Sometime in the last few months, this started to feel … wrong.

I couldn’t put a finger on exactly why, or what part. I still can’t. Nor can I say that it should also feel wrong for you, or you, or anyone. But I sensed it one night in November when I saw a photo of a beautiful Seattle sunset on Twitter, and realized I could have seen it myself that evening, if I had just bothered to look around.

So on Sundays, I do. For all the idle moments, the wait times, the transitions, it’s just me, the world around me, and the people in it. Period. It’s peaceful, noticing how quickly the clouds move, how the bus driver tips his hat at boarding passengers, how a seagull lands on a rooftop, how rain-soaked downtowners step off the curb to cross the street, feeling only my keys, gloves and wallet in my pockets. When the itch comes to check my filtered, digital world for something more “relevant,” I’m left wondering if it really would be. That’s perspective. I think it’s done me good.

But it’s not been all smiles and musings. Those superpowers tech gives us — they’re tough to switch off. This Sunday I had an appointment I’d forgotten to locate while I was tech-able. When my husband found it was far from a familiar area, I almost stayed home. How was I going to drive there without my iPhone’s trusty blue dot to guide me? No phone means no calls, no texts. How do I tell my friend that I’m running late to meet her? How does she tell me? I need a refresher: How did we live before cell phones again? And why oh why would we want to? I guess that’s perspective, too.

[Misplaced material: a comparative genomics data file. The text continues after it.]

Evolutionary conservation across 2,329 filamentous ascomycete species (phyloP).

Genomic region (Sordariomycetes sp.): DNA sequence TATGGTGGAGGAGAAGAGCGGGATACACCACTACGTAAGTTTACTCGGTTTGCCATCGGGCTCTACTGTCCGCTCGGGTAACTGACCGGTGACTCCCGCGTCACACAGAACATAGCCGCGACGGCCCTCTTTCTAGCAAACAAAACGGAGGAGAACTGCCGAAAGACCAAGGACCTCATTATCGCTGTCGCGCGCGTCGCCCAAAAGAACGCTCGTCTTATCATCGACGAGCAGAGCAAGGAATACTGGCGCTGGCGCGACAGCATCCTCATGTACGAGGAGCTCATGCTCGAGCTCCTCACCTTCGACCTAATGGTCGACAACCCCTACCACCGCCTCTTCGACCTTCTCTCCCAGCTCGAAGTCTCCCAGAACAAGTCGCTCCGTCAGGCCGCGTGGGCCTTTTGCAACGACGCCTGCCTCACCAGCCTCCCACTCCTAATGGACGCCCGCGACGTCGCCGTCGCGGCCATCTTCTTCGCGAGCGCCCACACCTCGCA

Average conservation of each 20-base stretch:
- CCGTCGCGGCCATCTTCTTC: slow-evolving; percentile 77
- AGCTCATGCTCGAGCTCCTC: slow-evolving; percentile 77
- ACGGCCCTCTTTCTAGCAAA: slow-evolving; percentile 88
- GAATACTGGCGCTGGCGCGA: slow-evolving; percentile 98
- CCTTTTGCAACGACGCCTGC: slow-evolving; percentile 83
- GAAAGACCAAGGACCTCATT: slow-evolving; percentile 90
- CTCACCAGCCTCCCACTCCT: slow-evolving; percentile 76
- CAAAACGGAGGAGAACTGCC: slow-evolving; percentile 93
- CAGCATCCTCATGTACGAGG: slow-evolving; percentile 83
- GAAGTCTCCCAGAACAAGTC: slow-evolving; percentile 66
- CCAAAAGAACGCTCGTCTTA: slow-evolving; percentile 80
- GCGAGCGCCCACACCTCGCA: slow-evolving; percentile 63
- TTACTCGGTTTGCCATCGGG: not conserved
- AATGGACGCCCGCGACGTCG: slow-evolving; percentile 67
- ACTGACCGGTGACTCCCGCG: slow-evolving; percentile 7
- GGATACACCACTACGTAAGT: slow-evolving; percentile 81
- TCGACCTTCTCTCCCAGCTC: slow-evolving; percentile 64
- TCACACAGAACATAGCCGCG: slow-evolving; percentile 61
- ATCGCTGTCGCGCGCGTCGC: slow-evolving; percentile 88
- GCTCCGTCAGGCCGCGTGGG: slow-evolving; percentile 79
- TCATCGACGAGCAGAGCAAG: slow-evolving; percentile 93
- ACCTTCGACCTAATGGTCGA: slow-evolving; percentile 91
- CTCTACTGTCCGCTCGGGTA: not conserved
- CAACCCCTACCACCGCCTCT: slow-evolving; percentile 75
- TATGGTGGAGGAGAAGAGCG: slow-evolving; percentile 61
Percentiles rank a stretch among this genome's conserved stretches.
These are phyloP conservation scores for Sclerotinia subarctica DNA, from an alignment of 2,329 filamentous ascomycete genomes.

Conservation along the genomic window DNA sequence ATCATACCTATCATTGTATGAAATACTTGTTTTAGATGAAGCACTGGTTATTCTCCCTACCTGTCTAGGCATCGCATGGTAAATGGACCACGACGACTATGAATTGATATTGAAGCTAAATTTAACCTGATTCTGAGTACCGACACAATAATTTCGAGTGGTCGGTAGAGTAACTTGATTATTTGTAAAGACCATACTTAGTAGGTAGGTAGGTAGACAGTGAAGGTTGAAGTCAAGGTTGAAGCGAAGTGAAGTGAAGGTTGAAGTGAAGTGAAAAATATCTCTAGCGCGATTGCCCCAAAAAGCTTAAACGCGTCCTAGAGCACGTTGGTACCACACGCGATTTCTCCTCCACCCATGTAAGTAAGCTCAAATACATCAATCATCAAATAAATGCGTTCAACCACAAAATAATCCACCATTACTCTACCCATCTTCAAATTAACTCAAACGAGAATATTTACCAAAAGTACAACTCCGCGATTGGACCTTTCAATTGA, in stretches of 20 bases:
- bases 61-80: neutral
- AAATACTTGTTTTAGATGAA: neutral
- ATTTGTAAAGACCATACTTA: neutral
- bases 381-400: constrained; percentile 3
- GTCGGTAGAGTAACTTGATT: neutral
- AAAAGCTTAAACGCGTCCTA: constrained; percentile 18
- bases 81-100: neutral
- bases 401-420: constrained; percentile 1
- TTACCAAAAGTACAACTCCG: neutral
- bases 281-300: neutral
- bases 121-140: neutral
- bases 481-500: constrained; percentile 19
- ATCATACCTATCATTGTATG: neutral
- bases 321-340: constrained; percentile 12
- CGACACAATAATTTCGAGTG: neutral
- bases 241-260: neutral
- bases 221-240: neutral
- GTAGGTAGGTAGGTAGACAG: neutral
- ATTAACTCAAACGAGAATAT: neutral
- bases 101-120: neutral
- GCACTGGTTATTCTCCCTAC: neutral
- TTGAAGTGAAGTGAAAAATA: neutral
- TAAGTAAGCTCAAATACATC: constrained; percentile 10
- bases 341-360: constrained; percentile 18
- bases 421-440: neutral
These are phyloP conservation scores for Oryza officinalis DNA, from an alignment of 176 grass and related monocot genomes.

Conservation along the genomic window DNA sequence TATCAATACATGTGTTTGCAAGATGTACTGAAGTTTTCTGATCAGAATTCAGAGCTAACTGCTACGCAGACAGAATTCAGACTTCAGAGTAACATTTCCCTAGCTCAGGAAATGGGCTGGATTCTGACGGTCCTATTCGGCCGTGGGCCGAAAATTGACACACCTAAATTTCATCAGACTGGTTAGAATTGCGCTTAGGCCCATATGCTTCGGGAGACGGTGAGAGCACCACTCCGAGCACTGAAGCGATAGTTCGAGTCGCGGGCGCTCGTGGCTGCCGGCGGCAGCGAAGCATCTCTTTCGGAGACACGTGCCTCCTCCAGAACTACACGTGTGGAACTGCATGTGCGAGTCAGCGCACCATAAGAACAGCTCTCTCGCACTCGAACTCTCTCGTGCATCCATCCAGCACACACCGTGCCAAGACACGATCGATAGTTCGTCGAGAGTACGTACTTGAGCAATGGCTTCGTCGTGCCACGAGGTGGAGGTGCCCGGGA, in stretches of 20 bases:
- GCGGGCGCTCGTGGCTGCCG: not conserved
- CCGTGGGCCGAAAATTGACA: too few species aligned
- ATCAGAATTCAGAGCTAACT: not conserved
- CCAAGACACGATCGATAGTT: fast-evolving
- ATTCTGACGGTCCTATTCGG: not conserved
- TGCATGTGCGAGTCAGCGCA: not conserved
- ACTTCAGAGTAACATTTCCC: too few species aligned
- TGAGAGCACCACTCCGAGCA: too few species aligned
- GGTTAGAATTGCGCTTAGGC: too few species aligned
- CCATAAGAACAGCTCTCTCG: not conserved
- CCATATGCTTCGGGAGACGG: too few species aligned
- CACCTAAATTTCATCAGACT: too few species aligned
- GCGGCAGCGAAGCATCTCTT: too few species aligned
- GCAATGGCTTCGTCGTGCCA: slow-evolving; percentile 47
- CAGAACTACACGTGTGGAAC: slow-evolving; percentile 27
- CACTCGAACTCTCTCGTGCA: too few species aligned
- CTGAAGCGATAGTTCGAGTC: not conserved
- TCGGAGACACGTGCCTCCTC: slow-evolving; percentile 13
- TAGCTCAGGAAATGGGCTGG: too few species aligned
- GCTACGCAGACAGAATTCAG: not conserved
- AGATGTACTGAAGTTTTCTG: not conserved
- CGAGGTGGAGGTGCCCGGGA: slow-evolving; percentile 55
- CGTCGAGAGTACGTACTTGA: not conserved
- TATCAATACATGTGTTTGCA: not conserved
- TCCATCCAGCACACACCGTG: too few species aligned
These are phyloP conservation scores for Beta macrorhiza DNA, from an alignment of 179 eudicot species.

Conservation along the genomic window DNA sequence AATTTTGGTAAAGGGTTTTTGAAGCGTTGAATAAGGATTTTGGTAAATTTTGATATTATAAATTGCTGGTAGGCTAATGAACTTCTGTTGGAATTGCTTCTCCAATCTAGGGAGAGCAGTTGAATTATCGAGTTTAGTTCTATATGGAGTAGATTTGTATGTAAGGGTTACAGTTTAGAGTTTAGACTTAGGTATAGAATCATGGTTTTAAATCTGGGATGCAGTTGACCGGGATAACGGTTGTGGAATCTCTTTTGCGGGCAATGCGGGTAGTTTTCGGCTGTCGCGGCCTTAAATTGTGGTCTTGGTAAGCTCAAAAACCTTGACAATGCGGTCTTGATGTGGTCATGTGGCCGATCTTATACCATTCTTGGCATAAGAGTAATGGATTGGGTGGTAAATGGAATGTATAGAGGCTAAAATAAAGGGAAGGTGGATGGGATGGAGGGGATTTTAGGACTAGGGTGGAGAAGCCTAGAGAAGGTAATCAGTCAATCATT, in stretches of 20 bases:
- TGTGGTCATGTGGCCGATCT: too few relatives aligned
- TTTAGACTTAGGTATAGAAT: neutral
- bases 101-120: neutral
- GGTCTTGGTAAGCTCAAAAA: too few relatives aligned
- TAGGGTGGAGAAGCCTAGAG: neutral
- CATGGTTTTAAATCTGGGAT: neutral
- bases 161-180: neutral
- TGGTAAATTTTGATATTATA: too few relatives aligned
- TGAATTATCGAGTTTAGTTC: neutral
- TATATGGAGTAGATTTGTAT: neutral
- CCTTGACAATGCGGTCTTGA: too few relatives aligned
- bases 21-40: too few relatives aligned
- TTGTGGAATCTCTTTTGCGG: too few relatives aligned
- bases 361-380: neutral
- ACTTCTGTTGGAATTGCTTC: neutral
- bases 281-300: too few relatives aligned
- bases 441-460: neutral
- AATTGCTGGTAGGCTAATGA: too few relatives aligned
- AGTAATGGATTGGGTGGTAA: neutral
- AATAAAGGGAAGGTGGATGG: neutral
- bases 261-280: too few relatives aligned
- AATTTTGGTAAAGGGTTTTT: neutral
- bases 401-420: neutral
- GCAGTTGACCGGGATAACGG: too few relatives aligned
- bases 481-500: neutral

Bottom line, no-tech Sundays are helping me notice all the things that connected tech is changing about the ways we behave. It’s not about rejecting tech, or recovering a life without it. It’s about taking this power that’s appeared in our world and slowing it down just enough to look at it, understand it, and maybe, just maybe, take control.

Twitter can wait. I’ll watch the snow.

Comments

  • http://www.duncanhaley.com John Haley

    Monica, I like your approach!  I accidentally left my crackberry in the office over the weekend – IT WAS WONDERFUL.  Monday morning I felt more mentally rested and ready to attack my week than I have in a long time.  Other than not being plugged in over the weekend, nothing else was different than normal.  The affect was pretty suprising.

    • http://moniguzman.com Monica Guzman

      I’m noticing that too, that taking a day off tech is helping me focus better when I do use tech the rest of the week. Ah, the benefits of rest …

  • http://twitter.com/SpicyOwl KA

    Great article, Monica. I also saw Connected and I have thought about the idea of unplugging a lot. My biggest issue is before cell phones and the internet, we had home phones. I don’t want to give up my life and my friends for 1/7th of my life. If I had a phone where I could call them, and hear their voice instead of just reading a text, I’d be on board. How do you deal with this? I wish there was a button on cell phones that would shut off all the “smart” properties so all it would do is call another number….

  • http://www.weskim.com weskimcom

    We used to have “screen-free Sundays” in our house (although the ban was lifted at 5pm), but we’ve fallen off the wagon. Thinking about reinstating it for a couple reasons:

    – NY Times piece on digital vs. physical memory (http://www.nytimes.com/2012/01/29/magazine/what-happens-when-data-disappears.html ) and what’s happening to the act of remembering when all our personal artifacts become digital.